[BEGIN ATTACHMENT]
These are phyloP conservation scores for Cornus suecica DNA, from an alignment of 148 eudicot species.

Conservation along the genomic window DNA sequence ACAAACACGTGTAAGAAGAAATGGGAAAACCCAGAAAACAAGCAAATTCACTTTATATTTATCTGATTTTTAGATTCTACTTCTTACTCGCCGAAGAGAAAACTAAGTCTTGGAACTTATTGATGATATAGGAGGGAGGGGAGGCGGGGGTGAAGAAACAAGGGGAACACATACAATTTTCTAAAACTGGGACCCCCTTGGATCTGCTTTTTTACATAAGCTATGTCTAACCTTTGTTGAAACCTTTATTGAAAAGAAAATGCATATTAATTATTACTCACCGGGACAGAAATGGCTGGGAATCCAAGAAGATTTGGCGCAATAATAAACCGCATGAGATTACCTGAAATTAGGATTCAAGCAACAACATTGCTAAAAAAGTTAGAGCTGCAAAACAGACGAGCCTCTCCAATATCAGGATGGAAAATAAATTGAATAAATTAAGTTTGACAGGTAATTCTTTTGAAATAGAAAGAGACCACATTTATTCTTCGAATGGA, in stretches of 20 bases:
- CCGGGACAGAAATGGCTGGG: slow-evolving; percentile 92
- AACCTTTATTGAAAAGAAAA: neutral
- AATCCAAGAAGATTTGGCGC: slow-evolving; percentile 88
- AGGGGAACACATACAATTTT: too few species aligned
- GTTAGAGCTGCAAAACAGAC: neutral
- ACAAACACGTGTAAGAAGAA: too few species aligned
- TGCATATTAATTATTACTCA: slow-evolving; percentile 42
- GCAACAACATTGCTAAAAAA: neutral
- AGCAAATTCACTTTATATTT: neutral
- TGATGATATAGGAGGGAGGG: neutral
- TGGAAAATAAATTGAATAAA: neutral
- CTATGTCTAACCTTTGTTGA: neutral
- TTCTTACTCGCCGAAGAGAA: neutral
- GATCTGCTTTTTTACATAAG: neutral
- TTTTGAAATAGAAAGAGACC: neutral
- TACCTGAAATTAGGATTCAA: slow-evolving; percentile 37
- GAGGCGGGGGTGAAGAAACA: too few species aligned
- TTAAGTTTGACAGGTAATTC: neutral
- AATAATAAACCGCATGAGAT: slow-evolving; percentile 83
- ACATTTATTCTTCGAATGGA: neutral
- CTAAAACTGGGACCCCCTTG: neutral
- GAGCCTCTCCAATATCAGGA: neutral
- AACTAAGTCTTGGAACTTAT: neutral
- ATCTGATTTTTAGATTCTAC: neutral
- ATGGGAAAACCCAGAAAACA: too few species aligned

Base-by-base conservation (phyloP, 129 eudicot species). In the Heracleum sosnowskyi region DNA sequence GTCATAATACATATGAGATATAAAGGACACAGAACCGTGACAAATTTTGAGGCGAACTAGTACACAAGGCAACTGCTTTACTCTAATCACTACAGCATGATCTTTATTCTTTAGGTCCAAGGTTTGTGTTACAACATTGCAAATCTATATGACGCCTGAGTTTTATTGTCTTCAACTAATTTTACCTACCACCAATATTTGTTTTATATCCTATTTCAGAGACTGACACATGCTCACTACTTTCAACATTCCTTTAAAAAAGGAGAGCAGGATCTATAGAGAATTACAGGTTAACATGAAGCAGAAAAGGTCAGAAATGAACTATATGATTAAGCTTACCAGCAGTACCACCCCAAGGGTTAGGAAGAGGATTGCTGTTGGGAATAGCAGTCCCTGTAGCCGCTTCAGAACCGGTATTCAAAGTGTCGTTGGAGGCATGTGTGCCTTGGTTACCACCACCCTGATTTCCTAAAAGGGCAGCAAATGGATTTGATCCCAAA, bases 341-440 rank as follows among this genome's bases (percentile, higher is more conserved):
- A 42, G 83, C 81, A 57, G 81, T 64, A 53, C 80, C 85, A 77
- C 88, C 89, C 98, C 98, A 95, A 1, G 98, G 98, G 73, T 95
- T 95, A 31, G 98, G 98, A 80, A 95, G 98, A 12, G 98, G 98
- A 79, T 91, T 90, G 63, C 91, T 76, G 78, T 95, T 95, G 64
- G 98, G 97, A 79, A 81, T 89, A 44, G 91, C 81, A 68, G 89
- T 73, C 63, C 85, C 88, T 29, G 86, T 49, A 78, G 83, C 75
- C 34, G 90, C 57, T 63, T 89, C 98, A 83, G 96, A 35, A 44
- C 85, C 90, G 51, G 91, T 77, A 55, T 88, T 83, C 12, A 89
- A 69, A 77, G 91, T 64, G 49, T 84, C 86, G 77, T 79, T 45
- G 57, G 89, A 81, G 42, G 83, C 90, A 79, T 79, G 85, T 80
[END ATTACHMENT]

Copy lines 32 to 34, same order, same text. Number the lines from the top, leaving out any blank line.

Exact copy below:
- A 79, T 91, T 90, G 63, C 91, T 76, G 78, T 95, T 95, G 64
- G 98, G 97, A 79, A 81, T 89, A 44, G 91, C 81, A 68, G 89
- T 73, C 63, C 85, C 88, T 29, G 86, T 49, A 78, G 83, C 75